Former Vice President Dick Cheney’s memoir In My Time* has earned strong rebuttals and bitter sound bites in its first weeks of publication. Oddly, most anger so far has been voiced by former colleagues in the George W. Bush administration or in the Republican Congress—especially by former Secretaries of State Colin Powell and Condoleezza Rice, and once presidential candidate Senator John McCain—who feel that Cheney either has not accurately recorded their private conversations and meetings, or, if he were roughly accurate, was too indiscreet in publishing accounts of them.
The supposedly controversial Cheney memoir is not as provocative as the media hype accompanying its initial release; most controversies focus on just two chapters concerning the response to 9/11 and the Korean nuclear crisis, where he is at odds with both of Bush’s Secretaries of State.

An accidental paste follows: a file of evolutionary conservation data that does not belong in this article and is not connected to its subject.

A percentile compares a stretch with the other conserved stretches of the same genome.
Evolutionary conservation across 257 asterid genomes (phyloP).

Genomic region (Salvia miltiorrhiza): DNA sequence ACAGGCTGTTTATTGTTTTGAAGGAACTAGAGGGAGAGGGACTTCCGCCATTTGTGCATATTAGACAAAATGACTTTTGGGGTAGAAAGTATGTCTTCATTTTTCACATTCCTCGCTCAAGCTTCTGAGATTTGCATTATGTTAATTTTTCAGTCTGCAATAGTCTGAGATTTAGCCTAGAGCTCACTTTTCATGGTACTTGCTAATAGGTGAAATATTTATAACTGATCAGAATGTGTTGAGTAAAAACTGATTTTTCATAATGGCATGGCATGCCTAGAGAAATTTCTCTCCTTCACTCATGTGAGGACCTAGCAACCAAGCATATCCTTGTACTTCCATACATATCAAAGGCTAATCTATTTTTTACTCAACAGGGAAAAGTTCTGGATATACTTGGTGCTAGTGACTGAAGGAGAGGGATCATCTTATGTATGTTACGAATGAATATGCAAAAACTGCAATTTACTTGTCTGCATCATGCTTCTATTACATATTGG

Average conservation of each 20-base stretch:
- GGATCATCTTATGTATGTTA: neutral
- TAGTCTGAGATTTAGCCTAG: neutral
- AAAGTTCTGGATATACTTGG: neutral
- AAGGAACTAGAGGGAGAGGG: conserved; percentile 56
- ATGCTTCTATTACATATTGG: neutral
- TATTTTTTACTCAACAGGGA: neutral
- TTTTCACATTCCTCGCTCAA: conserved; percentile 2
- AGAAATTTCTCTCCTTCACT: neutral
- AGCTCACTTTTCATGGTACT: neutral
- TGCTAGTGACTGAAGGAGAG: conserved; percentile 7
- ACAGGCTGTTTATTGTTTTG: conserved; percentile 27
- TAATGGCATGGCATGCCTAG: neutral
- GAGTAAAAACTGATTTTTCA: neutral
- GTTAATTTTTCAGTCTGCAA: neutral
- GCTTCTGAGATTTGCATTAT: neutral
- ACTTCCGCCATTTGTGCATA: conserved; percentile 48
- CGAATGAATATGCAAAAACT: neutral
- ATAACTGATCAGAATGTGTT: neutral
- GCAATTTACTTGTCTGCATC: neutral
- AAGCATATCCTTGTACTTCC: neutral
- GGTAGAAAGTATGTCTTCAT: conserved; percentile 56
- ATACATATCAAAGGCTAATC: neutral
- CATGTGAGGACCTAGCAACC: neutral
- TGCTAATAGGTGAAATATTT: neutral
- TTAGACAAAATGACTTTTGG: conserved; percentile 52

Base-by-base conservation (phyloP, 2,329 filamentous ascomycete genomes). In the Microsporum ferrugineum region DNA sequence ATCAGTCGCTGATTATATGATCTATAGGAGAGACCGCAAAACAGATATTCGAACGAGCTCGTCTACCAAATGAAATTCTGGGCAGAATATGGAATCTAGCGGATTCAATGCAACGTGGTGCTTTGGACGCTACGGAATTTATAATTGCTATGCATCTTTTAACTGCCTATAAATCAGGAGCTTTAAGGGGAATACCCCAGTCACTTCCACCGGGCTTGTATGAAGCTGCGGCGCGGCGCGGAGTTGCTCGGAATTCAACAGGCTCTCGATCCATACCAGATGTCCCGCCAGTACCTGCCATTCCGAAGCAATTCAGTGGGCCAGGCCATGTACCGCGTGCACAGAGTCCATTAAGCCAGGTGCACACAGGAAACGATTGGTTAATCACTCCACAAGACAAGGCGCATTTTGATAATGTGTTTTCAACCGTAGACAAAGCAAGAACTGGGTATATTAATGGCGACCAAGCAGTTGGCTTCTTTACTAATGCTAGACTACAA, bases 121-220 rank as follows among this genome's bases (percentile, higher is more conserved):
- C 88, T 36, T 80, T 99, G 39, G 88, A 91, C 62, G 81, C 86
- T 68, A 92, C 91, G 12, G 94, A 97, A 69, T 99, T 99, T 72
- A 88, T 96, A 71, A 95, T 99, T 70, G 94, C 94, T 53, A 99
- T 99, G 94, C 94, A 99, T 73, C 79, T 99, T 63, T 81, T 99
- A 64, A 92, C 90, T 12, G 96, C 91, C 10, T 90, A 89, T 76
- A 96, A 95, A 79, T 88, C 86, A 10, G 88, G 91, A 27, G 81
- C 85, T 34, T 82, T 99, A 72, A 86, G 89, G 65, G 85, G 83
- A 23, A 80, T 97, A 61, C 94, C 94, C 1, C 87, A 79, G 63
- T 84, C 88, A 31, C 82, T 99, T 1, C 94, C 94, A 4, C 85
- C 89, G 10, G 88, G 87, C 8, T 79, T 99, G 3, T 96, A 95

Cheney chides Powell on two grounds. First, Powell allegedly danced about with the liberal press during the hysteria that arose over Iraq, using backdoor media channels to distance himself from an increasing unpopular and demonized administration while putting on an official face of consent and harmony. Second, Powell did not promptly step forward to insist to the Special Prosecutor or to President Bush that his own subordinate, Richard Armitage, had probably first revealed to reporters the CIA associations of Valerie Plame.
(photo credit: Gage Skidmore)